“Was not their mistake once more bred of the life of slavery that they had been living?—a life which was always looking upon everything, except mankind, animate and inanimate—‘nature,’ as people used to call it—as one thing, and mankind as another, it was natural to people thinking in this way, that they should try to make ‘nature’ their slave, since they thought ‘nature’ was something outside them” — William Morris

Wednesday, December 29, 2010

Doctor Johnson's Boot

I'm so happy to be new person of the year 2010! Graham's post reminds me that some of the story of my OOO transition was not smooth, but a dizzying upgrade.

Graham rightly takes me to task for my use of Doctor Johnson's boot in my interview for Speculations, whose use I now realize is itself an example of Doctor-Johnson's-Bootism. It's easy to swing it to make a point, but what exactly is it saying? It's truly strange to remember that I actually used it. That seems like an eon ago intellectually speaking.

(Doctor Johnson used his boot to “refute” Berkeley by kicking a stone.)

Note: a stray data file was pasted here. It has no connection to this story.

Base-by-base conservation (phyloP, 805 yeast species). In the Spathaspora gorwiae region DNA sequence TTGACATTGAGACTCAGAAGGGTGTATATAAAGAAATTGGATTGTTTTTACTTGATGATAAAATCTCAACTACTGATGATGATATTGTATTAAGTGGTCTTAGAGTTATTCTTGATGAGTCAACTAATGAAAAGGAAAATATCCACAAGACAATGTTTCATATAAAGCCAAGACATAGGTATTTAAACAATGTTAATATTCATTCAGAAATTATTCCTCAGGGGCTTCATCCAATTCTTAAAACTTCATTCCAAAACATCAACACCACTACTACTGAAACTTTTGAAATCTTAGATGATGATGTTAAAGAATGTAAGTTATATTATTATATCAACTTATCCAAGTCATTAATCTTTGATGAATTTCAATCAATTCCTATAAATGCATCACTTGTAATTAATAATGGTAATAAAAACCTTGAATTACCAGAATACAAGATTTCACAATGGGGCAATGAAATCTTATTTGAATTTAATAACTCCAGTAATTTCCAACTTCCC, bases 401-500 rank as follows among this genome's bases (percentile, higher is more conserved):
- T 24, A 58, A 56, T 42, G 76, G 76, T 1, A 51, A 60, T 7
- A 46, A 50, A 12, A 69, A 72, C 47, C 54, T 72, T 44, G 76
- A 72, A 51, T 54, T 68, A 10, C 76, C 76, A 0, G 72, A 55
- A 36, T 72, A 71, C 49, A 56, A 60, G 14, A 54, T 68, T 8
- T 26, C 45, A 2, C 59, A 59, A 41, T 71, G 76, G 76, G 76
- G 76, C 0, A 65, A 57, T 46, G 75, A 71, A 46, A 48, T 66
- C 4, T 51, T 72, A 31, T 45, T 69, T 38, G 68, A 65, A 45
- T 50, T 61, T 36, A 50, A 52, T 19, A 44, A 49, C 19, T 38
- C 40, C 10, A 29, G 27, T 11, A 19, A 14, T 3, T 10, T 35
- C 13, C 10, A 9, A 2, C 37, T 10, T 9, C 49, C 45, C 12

I think the general gist of my Bootism was to swing it against the idea of non-linguistic or unspeakable real things. A Boot used against a Boot, so I thought. I said that the sound of a boot hitting some crystalline particles wasn't an argument. So what's wrong with this?

For a kick-off (oops), the sound of the boot IS a kind of argument! (See my paper on OOO rhetoric. I'll be arguing along these lines some more in my Qui Parle essay.) Then there is the appropriation of it by the human owner of the leg attached to said boot. That's an entirely different kettle of fish. (Just to mix metaphors for a moment.)

And another thing (also in OOO land): the sound of the boot (mis)translates the stone. It's not an empiricist argument the boot is making. It's simply booting about the stone, and the stone is stoning about the boot. So it's a lot more interesting than Doctor Johnson's use of it as a slap upside the head. (See how confusing these metaphorical translations can be?)

And another thing: for sure some things are unspeakable and nonlinguistic. Unless you want to stretch language to cover everything, in which case it loses a lot of its power. Words themselves can be unspeakable and nonlinguistic! (This is a more subtle point of tentative agreement between Derrida and OOO, which I'll also discuss in Qui Parle.)

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